Nystrom & Markwardt: Providing information accurately and from reliable sources
by Breanna Speth, Acting Director Marshfield Community Media
Before the advent of smartphones, the Internet, and even VHS tapes, Marshfield residents Don Nystrom and Dean Markwardt realized the value of community television and got involved. Thirty years later, they're still producing and hosting shows and they know public access television has made a difference in Marshfield.
Nystrom served on the city's Common Council from 1976 - 1986 and was the appointed member of the city's cable TV Committee. "My mission at the time was getting people more interested in and part of the decision-making in the city," said Nystrom.
He quickly recognized the value of public access in informing and communicating with constituents. "I think we became, initially, the C-SPAN of Marshfield -- providing more in-depth information that was of use to people who had an interest."
"Prior to that, the town existed on a limited amount of information, on newspapers or rumors...and the rumors were probably 75% of the information people got."Markwardt first got involved with local TV through the school district in 1974. As Director of learning Resources, he produced educational programs and advised a student club called "The Video Group."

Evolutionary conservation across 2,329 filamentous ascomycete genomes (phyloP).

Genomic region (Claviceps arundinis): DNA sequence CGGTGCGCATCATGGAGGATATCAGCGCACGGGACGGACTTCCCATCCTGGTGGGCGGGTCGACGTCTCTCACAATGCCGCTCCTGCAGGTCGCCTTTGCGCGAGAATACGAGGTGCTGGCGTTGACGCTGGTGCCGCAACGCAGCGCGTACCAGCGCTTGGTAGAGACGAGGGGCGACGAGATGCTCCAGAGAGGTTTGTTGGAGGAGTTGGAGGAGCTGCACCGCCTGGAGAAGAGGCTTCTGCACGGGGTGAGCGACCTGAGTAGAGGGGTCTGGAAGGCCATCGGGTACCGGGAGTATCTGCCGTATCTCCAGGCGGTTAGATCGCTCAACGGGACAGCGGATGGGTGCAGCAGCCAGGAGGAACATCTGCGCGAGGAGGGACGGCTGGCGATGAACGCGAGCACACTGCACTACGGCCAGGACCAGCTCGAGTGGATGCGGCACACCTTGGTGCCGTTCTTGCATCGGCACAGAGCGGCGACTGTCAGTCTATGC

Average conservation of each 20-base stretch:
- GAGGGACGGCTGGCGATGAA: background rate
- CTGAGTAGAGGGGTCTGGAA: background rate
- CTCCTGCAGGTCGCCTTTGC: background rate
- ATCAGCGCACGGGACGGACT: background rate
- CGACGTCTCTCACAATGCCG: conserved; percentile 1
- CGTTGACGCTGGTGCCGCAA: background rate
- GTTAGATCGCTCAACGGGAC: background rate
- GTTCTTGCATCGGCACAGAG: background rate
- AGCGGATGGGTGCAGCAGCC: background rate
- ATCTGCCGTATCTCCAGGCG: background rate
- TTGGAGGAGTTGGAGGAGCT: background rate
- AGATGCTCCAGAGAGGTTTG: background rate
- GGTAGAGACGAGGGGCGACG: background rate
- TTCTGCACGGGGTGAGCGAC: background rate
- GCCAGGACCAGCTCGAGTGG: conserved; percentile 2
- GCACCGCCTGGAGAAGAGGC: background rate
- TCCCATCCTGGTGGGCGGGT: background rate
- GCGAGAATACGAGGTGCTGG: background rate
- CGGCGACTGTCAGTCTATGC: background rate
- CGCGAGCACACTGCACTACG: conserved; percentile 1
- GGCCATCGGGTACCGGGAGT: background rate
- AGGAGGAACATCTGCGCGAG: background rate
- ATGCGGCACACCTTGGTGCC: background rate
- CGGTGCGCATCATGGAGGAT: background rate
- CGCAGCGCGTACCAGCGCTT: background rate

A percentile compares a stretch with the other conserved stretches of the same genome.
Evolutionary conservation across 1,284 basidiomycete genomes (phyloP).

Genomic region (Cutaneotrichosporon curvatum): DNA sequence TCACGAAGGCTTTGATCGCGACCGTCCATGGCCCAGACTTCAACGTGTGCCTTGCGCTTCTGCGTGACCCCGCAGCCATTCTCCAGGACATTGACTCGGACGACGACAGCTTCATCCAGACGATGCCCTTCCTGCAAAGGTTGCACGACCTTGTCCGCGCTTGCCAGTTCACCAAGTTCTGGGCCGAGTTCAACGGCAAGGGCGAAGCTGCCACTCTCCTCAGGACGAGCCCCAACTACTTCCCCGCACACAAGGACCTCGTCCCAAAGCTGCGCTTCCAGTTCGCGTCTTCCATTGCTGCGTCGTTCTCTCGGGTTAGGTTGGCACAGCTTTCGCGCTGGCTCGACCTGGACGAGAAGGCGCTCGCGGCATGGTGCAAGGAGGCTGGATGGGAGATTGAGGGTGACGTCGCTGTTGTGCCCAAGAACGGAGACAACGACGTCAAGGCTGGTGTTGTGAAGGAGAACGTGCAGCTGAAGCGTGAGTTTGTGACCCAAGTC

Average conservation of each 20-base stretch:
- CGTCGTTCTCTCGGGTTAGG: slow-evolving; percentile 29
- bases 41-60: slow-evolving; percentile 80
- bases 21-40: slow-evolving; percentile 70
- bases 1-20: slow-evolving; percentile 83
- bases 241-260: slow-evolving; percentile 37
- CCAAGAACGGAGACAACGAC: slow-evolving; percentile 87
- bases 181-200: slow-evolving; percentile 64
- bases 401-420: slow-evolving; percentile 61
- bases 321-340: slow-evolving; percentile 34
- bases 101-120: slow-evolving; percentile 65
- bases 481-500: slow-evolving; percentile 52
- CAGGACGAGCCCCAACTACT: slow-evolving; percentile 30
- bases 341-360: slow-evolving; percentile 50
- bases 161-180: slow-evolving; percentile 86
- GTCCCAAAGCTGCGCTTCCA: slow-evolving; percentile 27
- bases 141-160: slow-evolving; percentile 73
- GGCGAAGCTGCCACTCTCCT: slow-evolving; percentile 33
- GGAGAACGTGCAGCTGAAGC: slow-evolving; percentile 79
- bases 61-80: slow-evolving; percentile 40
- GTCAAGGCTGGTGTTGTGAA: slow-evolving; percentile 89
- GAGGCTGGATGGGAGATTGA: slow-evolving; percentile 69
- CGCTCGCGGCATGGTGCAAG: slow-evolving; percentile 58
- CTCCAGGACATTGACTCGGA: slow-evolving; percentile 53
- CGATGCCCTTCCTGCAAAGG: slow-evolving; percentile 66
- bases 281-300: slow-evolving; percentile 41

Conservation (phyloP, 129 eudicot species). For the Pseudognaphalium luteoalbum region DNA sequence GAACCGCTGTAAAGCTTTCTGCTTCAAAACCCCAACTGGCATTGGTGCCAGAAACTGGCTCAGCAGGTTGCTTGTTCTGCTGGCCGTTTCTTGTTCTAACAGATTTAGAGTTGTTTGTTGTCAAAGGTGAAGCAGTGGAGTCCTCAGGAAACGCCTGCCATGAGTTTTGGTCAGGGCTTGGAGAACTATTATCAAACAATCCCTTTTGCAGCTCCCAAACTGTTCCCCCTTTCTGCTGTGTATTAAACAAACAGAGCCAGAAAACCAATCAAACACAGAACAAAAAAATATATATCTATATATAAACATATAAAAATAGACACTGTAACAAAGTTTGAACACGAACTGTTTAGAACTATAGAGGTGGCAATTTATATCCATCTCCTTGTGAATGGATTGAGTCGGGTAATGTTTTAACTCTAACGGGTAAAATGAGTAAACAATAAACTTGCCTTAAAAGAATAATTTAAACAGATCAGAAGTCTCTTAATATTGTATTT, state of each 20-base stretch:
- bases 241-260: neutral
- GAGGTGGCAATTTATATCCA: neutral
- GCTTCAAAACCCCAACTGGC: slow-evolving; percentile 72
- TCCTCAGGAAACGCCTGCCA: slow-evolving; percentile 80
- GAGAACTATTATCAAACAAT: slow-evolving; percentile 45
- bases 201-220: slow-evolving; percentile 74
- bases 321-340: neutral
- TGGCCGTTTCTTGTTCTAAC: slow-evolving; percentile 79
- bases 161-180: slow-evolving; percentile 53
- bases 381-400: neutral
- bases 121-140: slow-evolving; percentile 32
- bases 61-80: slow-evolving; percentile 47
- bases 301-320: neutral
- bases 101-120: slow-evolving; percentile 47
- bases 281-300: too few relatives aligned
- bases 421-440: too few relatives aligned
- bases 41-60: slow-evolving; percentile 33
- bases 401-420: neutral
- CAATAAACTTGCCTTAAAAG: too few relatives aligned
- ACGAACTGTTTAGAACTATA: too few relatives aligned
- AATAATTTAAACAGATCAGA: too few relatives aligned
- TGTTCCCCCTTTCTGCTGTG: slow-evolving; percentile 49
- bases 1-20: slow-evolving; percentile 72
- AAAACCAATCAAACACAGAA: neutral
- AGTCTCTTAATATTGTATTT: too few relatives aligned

"The whole push for public access was framed as a means for people to promote things they were interested in, their own values, clubs, activities... and as an outlet for creativity and personal expression," said Markwardt. "It has all those possibilities: to inform, to entertain, to provide an artistic or creative release for people. And it helps people learn about their own community -- not only governmentally, but socially, artistically. It's another medium of communication."
"I agree with Dean 100%," added Nystrom. Nystrom believes that what sets public access apart from other news media is the ability to tell the whole unbiased story so that people can make better decisions. "you feel good when you are providing information accurately and from reliable sources about what is going on in your community, things that people might not know about."
Nystrom enjoys being able to highlight organizations that do good things. "The most touching programs that I have done include a program with recovered drug addicted individuals," he said. "When you get done with those, you say to yourself, 'That was a story that people should hear,' and where else would they hear it?"